Article: Improve Your Practice Time or Teaching Methods with forScore

I've been using the forScore app on my iPad since May 2012 and I have found it to be a very convenient tool in my harp practicing and performing. I wanted to share some ideas on how forScore's many features can improve your experience with practicing or teaching.

Lighten your load!

Are you constantly lugging around heavy or multiple music books with you? Let forScore replace all that. Having forScore on your iPad is like having a 4-drawer file cabinet full of music sitting on your music stand. Are you hauling around various tools like a metronome, recording device, tuning forks, etc? All that is built-in with forScore. Basically forScore makes your music more portable and it helps you to declutter your practice area allowing you to focus on making music.  I have a dream where all my students would have iPads at their lessons. All their lesson books would be in their forScore libraries along with practice logs, assignments, and recordings.  How many times has a student of yours said they left their lesson book at home? Do you think your student would forget his/her iPad? 

Hearing is believing!

ForScore has a built-in recording feature. Recording yourself reveals so much! You think you're playing steadily or taking enough time at a ritard or perhaps that high A sounds in tune at the time you're playing. Listening to a recording of yourself will tell you for certain. Delaying playback until the next day could make the listening experience even more objective. By using forScore's built-in microphone, you can record as many takes as you want.  Each recording will be stored with the song and can be shared or deleted.  Imagine the time you could save in your private lessons if you tamed a lot of your own problems before the lesson! Attention to your progress as you record several takes over the course of time could be an encouraging incentive to practicing more.

Teachers could take advantage of forScore's recording feature by preparing a helpful demo recording and sharing it with their students.  Because the recording is assigned to the song in forScore, access is only a few taps away for the student. The recording can be played back at 1/2 or 3/4 speed and the entire song or just portions of it can be looped over and over. Does the student think they're playing that 16th note run evenly? Try playing back a recording of them at 1/2 or 3/4 speed. They'll be surprised with what they hear. Ever hear a student comment, "It sounded better when I played it at home"? Teachers could instruct their students to make a recording of a passage to be played at their next lesson. By showing the student how they can record themselves in forScore, you can give them a valuable tool to use as they learn how to practice.


The metronome in forScore is easy to use and it remembers the BPM setting you last used in each song. You don't have to worry about carrying around a separate metronome device or locating an outlet to plug one in.  Various meters can be selected in the forScore metronome to help emphasize the beginning of each measure, including the lesser used meters such as 5/4, 7/8, etc. Once you set the forScore metronome ticking, you can hide it from view allowing you to read the score as the metronome ticks away. You can listen to the metronome using headphones or earplugs and even select which channel/ear to hear the ticking. Try recording yourself while listening to the metronome through headphones. The ticking sound will not be recorded but you will sound perfectly steady!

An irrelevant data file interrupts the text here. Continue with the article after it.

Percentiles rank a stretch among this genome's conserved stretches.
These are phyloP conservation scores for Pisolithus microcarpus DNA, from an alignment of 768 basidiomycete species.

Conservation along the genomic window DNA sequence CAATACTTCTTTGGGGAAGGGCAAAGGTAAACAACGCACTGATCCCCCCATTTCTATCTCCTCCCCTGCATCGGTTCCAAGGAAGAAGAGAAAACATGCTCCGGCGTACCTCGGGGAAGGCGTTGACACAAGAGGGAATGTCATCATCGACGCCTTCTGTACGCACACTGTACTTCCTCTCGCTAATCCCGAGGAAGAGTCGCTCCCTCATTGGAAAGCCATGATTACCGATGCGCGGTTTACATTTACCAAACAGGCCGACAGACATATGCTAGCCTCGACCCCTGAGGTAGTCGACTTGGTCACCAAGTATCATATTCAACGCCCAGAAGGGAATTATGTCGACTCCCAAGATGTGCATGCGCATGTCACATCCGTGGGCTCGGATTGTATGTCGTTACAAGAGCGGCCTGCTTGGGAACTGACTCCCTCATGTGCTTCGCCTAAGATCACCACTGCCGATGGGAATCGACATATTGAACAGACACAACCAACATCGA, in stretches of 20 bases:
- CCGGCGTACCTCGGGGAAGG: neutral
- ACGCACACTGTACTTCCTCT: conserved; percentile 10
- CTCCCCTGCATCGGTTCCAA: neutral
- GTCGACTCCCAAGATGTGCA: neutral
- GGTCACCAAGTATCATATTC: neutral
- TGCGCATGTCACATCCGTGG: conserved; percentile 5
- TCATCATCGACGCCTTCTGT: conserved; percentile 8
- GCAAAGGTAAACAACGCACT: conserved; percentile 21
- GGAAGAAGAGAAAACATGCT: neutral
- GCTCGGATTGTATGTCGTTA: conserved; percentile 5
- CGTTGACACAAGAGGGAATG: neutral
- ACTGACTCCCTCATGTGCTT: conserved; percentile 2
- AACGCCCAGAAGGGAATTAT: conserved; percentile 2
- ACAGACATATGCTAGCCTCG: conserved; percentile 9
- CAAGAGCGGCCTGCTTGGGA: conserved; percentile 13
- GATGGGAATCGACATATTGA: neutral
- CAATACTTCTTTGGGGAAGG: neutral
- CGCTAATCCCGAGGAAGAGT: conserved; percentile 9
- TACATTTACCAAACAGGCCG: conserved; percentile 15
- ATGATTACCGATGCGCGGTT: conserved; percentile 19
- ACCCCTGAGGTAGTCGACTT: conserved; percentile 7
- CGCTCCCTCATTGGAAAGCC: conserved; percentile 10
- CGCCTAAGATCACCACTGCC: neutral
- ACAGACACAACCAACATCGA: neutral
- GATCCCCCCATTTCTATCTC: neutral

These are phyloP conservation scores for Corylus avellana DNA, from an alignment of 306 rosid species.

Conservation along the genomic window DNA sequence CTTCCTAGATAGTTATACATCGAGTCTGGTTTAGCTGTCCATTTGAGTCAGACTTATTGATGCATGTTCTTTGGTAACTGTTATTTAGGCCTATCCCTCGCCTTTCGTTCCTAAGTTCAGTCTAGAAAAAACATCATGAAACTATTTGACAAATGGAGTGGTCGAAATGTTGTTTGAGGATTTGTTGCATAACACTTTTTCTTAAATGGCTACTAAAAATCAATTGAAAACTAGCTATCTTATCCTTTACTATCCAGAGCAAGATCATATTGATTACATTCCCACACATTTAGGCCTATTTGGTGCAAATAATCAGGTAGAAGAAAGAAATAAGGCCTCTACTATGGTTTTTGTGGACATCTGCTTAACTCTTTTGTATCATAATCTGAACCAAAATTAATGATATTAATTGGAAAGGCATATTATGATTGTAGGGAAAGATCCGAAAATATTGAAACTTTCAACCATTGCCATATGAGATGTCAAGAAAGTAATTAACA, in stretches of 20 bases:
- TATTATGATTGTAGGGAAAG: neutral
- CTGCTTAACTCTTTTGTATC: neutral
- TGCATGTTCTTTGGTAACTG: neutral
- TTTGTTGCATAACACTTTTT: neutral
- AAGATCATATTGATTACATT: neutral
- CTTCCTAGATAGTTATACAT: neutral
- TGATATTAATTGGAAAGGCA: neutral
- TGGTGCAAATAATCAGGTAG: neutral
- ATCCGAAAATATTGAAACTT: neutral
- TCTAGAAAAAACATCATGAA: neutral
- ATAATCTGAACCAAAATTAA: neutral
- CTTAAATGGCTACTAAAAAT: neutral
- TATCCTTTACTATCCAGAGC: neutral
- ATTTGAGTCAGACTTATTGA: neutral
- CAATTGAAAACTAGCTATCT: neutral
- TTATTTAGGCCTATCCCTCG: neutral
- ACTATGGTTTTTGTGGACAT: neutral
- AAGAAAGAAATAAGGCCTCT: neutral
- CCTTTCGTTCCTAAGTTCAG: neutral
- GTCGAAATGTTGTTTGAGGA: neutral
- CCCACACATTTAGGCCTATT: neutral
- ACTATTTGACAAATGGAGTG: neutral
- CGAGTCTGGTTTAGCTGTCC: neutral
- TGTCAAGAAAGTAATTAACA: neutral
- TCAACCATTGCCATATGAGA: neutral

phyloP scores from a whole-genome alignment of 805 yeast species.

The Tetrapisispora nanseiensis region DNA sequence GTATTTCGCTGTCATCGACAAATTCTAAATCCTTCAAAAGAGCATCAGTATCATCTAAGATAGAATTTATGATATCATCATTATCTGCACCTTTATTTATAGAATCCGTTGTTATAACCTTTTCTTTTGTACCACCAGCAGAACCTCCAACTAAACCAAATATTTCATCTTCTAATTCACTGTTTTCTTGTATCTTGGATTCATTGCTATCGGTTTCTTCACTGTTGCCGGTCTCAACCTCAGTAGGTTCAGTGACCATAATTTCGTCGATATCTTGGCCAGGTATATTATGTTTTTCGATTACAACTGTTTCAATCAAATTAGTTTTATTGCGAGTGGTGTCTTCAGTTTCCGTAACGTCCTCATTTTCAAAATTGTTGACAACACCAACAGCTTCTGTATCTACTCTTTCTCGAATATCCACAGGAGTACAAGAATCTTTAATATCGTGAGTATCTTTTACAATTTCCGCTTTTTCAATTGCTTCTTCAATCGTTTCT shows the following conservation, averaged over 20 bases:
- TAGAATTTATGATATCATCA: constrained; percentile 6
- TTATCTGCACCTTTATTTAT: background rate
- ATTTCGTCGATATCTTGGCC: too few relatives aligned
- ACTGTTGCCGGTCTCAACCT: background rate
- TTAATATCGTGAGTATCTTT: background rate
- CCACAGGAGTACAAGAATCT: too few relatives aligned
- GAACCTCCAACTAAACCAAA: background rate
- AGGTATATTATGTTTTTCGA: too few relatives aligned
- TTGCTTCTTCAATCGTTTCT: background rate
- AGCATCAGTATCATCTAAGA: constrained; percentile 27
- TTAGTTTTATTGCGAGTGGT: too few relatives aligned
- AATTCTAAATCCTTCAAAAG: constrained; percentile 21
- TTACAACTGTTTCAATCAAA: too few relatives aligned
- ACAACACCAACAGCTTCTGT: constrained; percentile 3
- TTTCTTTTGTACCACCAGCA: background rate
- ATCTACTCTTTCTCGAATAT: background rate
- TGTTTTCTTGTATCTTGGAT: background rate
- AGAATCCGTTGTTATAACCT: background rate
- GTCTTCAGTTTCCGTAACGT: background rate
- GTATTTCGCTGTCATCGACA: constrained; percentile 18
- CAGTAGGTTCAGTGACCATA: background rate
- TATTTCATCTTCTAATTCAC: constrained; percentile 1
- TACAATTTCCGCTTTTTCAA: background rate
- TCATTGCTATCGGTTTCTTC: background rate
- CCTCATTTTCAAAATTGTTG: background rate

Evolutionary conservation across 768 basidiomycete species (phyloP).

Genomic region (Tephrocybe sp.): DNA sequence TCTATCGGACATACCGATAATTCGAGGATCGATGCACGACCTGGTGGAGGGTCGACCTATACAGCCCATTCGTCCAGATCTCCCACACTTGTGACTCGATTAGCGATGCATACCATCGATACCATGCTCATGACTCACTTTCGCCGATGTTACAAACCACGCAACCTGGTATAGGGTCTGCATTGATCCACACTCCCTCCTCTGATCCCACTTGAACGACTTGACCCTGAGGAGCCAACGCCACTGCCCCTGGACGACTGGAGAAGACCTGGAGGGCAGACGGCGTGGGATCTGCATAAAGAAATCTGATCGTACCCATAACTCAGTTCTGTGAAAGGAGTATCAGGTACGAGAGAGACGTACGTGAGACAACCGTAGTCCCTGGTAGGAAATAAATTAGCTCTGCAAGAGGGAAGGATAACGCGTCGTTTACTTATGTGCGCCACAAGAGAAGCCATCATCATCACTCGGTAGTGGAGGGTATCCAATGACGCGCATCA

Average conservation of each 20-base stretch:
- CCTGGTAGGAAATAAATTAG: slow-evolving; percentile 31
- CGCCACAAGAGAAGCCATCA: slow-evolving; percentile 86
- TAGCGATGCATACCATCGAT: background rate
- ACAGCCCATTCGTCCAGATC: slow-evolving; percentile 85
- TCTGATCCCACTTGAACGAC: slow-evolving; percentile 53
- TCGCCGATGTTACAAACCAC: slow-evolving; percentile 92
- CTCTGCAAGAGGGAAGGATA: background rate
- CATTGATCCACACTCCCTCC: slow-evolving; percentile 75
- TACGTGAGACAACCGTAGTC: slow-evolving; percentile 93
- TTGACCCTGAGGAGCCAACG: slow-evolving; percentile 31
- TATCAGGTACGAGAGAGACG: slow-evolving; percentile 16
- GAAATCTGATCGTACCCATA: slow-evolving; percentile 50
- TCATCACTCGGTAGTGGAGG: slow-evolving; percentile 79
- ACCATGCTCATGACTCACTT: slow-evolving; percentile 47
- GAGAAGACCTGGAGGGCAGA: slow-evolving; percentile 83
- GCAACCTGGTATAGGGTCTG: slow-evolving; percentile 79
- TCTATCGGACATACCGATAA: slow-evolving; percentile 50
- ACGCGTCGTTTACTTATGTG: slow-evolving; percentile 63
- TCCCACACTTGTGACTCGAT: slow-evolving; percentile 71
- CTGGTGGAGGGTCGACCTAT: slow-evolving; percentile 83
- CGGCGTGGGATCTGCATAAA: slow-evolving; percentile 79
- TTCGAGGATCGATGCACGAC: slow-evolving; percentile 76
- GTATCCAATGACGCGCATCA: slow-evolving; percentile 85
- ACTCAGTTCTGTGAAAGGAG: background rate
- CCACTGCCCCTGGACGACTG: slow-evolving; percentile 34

Pitches please!  

With forScore's built-in piano, the pitch tool, and tuner (all found under the toolbox menu), you will always have access to tools to find the right note. Display the piano anytime you need it at the bottom of the screen while you scroll the music up or down. Vocalists can give themselves a starting note, sing the passage, and then check themselves along the way. Currently the pitch only sustains for a few seconds so I have submitted a suggestion to forScore to add an option to the pitch tool to make it sustain the pitch indefinitely. With the sustained tone, the pitch tool could be used as a drone or pedal tone throughout a passage. It would be rather fun to hear the octaves and fifths lock in while playing a passage with the drone. The pitch tool offers various tuning standards (440 Hz, 442 Hz, etc.) and options for a general tone, piano sound, or clarinet sound. The tuner is very sensitive but it gives you an accurate readout of the pitch you're making. It also provides options if you're playing on a transposing instrument (such as a clarinet in Bb) and like the pitch tool, allows various tuning standards.

Take note!  

Notes are text windows that can be accessed through the toolbox. They can be created for each song or for specific pages of a song. Imagine keeping track of your lesson instructions or a practice log here. As you practice, take notes of questions you might have for your teacher. Instructors could enter reminders in the notes window to help students remember what to practice for the next lesson. Notes are also a great place for keeping historical information about a piece of music. I would often store lyrics to my harp songs in the notes feature. To save time, I would copy them from the web and then paste them into the notes window.



Have you ever repeatedly missed something in a measure because it's either after a page turn on the following page or it's on the next staff line and your eyes just see it too late to be ready?  Sometimes on the harp, I would just jot down the chord symbol coming up but sometimes I would need the actual notes. Try using the staff maker (located under the shapes menu) and the music note stamps to create a preview of what's coming up. (see example)